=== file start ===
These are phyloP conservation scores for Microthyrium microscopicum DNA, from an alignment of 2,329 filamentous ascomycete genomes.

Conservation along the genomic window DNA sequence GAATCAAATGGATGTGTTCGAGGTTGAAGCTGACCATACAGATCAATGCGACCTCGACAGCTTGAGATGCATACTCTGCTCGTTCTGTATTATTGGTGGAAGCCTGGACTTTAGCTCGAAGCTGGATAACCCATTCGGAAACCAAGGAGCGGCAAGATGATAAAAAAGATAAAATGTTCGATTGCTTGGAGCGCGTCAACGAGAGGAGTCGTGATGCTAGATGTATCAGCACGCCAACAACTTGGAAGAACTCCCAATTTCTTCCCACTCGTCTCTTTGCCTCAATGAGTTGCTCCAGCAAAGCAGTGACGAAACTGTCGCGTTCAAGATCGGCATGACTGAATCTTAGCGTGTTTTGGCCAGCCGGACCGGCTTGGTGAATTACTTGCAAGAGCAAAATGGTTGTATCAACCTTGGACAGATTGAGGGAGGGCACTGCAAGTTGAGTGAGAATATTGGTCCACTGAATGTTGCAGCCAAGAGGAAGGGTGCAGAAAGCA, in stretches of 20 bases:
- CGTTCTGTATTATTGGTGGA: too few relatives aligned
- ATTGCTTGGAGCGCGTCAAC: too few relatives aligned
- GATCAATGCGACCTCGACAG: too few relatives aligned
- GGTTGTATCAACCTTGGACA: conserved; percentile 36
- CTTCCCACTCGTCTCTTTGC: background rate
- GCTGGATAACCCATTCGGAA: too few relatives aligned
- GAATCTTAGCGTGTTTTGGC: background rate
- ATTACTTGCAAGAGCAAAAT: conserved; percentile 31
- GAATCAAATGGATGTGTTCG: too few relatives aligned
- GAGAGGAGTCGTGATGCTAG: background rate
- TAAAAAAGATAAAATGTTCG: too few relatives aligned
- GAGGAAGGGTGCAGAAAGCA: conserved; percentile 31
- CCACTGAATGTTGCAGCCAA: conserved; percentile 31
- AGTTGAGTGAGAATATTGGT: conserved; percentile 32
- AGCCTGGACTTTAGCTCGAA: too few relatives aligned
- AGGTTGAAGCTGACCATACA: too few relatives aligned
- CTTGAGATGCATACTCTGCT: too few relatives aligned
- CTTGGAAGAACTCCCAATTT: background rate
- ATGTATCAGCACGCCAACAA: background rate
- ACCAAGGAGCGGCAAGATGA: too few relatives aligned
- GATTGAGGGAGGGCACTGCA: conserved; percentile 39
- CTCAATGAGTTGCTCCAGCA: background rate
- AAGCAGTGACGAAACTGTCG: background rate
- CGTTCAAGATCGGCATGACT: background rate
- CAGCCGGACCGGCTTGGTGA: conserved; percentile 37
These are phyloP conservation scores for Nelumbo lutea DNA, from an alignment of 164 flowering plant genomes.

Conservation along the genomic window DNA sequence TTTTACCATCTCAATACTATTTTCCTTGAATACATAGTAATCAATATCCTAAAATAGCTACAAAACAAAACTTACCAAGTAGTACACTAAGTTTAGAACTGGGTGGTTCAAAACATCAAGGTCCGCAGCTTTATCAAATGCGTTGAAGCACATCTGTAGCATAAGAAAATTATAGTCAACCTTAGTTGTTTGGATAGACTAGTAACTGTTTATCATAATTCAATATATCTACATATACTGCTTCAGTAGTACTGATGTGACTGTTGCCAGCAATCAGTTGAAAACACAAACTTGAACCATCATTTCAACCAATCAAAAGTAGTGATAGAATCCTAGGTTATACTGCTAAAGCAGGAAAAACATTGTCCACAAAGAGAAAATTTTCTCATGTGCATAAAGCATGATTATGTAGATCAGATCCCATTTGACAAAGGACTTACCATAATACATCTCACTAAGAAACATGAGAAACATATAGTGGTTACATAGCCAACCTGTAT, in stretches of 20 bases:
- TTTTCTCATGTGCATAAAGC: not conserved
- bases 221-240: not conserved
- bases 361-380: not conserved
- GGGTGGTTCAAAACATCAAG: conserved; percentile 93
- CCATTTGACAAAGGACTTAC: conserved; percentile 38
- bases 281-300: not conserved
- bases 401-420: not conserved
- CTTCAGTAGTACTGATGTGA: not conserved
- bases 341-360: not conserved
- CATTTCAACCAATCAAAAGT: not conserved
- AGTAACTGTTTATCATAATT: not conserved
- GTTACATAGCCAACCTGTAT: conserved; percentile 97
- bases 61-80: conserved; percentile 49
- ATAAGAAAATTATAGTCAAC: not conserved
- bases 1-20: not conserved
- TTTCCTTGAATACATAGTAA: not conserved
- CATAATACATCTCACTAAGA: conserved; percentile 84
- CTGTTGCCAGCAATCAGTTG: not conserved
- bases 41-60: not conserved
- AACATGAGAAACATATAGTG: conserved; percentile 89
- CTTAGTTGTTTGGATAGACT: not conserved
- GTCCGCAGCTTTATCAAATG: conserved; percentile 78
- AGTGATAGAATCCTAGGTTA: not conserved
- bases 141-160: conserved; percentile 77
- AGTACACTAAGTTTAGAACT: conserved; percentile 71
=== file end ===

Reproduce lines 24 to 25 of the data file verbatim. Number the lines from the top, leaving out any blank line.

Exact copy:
- CTCAATGAGTTGCTCCAGCA: background rate
- AAGCAGTGACGAAACTGTCG: background rate